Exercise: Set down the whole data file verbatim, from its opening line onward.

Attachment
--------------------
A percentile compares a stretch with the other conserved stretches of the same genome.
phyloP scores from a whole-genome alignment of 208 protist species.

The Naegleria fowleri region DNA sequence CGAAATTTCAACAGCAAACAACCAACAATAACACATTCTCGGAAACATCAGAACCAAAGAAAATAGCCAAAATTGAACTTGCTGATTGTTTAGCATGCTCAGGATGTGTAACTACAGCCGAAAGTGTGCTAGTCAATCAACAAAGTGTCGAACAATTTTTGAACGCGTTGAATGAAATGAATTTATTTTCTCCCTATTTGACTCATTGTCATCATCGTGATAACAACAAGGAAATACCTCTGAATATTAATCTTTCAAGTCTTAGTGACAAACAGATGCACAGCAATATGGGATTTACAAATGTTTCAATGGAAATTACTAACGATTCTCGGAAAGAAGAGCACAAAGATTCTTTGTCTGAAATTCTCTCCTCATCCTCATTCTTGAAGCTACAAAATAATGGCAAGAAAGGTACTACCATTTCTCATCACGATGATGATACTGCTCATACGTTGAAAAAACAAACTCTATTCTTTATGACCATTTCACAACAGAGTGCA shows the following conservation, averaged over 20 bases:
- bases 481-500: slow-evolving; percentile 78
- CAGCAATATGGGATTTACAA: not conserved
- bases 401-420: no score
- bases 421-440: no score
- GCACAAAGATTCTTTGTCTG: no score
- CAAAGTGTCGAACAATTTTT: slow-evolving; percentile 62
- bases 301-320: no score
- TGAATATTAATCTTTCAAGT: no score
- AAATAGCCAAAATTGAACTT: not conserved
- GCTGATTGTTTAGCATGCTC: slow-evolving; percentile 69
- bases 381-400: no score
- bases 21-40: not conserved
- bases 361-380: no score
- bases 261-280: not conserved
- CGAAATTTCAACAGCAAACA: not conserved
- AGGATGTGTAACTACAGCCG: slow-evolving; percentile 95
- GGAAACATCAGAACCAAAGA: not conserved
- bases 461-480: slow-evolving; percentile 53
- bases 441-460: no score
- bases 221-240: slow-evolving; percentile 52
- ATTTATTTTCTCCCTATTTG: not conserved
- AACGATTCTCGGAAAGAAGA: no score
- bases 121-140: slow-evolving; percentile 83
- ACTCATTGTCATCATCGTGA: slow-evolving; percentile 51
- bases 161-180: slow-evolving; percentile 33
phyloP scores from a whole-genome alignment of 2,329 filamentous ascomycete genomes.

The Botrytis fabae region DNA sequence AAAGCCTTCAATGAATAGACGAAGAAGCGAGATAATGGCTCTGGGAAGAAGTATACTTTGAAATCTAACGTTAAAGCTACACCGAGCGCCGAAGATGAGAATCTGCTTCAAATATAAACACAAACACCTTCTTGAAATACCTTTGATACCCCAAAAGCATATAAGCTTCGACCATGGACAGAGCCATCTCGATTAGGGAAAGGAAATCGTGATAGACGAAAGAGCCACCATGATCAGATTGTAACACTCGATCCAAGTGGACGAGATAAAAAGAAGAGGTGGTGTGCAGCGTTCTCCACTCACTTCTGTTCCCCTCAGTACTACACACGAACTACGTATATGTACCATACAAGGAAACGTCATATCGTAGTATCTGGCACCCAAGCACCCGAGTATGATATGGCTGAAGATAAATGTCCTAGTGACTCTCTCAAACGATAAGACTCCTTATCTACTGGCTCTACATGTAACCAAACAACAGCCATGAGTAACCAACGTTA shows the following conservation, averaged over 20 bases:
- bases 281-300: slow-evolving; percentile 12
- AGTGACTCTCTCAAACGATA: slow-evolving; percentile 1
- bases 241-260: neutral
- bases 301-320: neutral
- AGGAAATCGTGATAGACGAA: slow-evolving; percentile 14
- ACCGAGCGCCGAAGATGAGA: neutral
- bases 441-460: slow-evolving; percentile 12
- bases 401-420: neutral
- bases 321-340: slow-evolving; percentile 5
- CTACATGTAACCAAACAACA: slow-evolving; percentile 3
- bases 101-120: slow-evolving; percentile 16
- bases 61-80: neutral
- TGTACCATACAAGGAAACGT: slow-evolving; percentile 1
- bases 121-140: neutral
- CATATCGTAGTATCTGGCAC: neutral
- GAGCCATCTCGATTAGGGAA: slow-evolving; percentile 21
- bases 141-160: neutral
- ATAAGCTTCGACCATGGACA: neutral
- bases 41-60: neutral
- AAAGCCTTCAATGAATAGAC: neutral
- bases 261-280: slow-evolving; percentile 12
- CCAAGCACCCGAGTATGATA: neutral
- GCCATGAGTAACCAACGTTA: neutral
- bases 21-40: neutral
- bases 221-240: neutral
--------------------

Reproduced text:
A percentile compares a stretch with the other conserved stretches of the same genome.
phyloP scores from a whole-genome alignment of 208 protist species.

The Naegleria fowleri region DNA sequence CGAAATTTCAACAGCAAACAACCAACAATAACACATTCTCGGAAACATCAGAACCAAAGAAAATAGCCAAAATTGAACTTGCTGATTGTTTAGCATGCTCAGGATGTGTAACTACAGCCGAAAGTGTGCTAGTCAATCAACAAAGTGTCGAACAATTTTTGAACGCGTTGAATGAAATGAATTTATTTTCTCCCTATTTGACTCATTGTCATCATCGTGATAACAACAAGGAAATACCTCTGAATATTAATCTTTCAAGTCTTAGTGACAAACAGATGCACAGCAATATGGGATTTACAAATGTTTCAATGGAAATTACTAACGATTCTCGGAAAGAAGAGCACAAAGATTCTTTGTCTGAAATTCTCTCCTCATCCTCATTCTTGAAGCTACAAAATAATGGCAAGAAAGGTACTACCATTTCTCATCACGATGATGATACTGCTCATACGTTGAAAAAACAAACTCTATTCTTTATGACCATTTCACAACAGAGTGCA shows the following conservation, averaged over 20 bases:
- bases 481-500: slow-evolving; percentile 78
- CAGCAATATGGGATTTACAA: not conserved
- bases 401-420: no score
- bases 421-440: no score
- GCACAAAGATTCTTTGTCTG: no score
- CAAAGTGTCGAACAATTTTT: slow-evolving; percentile 62
- bases 301-320: no score
- TGAATATTAATCTTTCAAGT: no score
- AAATAGCCAAAATTGAACTT: not conserved
- GCTGATTGTTTAGCATGCTC: slow-evolving; percentile 69
- bases 381-400: no score
- bases 21-40: not conserved
- bases 361-380: no score
- bases 261-280: not conserved
- CGAAATTTCAACAGCAAACA: not conserved
- AGGATGTGTAACTACAGCCG: slow-evolving; percentile 95
- GGAAACATCAGAACCAAAGA: not conserved
- bases 461-480: slow-evolving; percentile 53
- bases 441-460: no score
- bases 221-240: slow-evolving; percentile 52
- ATTTATTTTCTCCCTATTTG: not conserved
- AACGATTCTCGGAAAGAAGA: no score
- bases 121-140: slow-evolving; percentile 83
- ACTCATTGTCATCATCGTGA: slow-evolving; percentile 51
- bases 161-180: slow-evolving; percentile 33
phyloP scores from a whole-genome alignment of 2,329 filamentous ascomycete genomes.

The Botrytis fabae region DNA sequence AAAGCCTTCAATGAATAGACGAAGAAGCGAGATAATGGCTCTGGGAAGAAGTATACTTTGAAATCTAACGTTAAAGCTACACCGAGCGCCGAAGATGAGAATCTGCTTCAAATATAAACACAAACACCTTCTTGAAATACCTTTGATACCCCAAAAGCATATAAGCTTCGACCATGGACAGAGCCATCTCGATTAGGGAAAGGAAATCGTGATAGACGAAAGAGCCACCATGATCAGATTGTAACACTCGATCCAAGTGGACGAGATAAAAAGAAGAGGTGGTGTGCAGCGTTCTCCACTCACTTCTGTTCCCCTCAGTACTACACACGAACTACGTATATGTACCATACAAGGAAACGTCATATCGTAGTATCTGGCACCCAAGCACCCGAGTATGATATGGCTGAAGATAAATGTCCTAGTGACTCTCTCAAACGATAAGACTCCTTATCTACTGGCTCTACATGTAACCAAACAACAGCCATGAGTAACCAACGTTA shows the following conservation, averaged over 20 bases:
- bases 281-300: slow-evolving; percentile 12
- AGTGACTCTCTCAAACGATA: slow-evolving; percentile 1
- bases 241-260: neutral
- bases 301-320: neutral
- AGGAAATCGTGATAGACGAA: slow-evolving; percentile 14
- ACCGAGCGCCGAAGATGAGA: neutral
- bases 441-460: slow-evolving; percentile 12
- bases 401-420: neutral
- bases 321-340: slow-evolving; percentile 5
- CTACATGTAACCAAACAACA: slow-evolving; percentile 3
- bases 101-120: slow-evolving; percentile 16
- bases 61-80: neutral
- TGTACCATACAAGGAAACGT: slow-evolving; percentile 1
- bases 121-140: neutral
- CATATCGTAGTATCTGGCAC: neutral
- GAGCCATCTCGATTAGGGAA: slow-evolving; percentile 21
- bases 141-160: neutral
- ATAAGCTTCGACCATGGACA: neutral
- bases 41-60: neutral
- AAAGCCTTCAATGAATAGAC: neutral
- bases 261-280: slow-evolving; percentile 12
- CCAAGCACCCGAGTATGATA: neutral
- GCCATGAGTAACCAACGTTA: neutral
- bases 21-40: neutral
- bases 221-240: neutral